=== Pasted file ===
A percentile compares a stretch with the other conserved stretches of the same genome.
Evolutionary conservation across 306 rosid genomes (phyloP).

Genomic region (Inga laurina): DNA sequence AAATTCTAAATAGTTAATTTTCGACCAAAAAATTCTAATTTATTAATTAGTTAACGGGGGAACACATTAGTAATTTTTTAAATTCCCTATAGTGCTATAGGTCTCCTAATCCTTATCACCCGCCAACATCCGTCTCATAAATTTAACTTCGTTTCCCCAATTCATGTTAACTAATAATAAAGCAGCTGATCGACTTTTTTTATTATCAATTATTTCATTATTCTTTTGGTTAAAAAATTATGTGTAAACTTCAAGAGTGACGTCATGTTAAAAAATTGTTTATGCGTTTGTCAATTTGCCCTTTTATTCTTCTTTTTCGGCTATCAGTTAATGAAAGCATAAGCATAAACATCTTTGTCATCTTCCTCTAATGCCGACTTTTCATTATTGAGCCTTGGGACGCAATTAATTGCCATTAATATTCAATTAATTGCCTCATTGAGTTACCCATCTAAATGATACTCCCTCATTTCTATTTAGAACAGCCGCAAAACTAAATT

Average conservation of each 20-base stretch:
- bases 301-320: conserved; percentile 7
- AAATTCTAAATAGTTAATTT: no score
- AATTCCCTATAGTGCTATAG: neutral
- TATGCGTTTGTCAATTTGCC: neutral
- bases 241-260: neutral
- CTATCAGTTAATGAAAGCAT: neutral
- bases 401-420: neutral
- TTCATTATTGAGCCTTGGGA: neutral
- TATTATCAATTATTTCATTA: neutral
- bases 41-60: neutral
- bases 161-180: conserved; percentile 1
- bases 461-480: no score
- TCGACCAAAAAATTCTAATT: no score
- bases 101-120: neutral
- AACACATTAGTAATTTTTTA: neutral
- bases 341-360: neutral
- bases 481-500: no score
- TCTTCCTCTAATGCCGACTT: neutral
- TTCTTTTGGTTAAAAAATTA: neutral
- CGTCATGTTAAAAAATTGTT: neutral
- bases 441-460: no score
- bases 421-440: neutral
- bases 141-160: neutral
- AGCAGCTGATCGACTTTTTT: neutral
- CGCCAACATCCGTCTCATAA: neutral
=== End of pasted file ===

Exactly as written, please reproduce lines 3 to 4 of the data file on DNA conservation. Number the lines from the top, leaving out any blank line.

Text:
Genomic region (Inga laurina): DNA sequence AAATTCTAAATAGTTAATTTTCGACCAAAAAATTCTAATTTATTAATTAGTTAACGGGGGAACACATTAGTAATTTTTTAAATTCCCTATAGTGCTATAGGTCTCCTAATCCTTATCACCCGCCAACATCCGTCTCATAAATTTAACTTCGTTTCCCCAATTCATGTTAACTAATAATAAAGCAGCTGATCGACTTTTTTTATTATCAATTATTTCATTATTCTTTTGGTTAAAAAATTATGTGTAAACTTCAAGAGTGACGTCATGTTAAAAAATTGTTTATGCGTTTGTCAATTTGCCCTTTTATTCTTCTTTTTCGGCTATCAGTTAATGAAAGCATAAGCATAAACATCTTTGTCATCTTCCTCTAATGCCGACTTTTCATTATTGAGCCTTGGGACGCAATTAATTGCCATTAATATTCAATTAATTGCCTCATTGAGTTACCCATCTAAATGATACTCCCTCATTTCTATTTAGAACAGCCGCAAAACTAAATT

Average conservation of each 20-base stretch: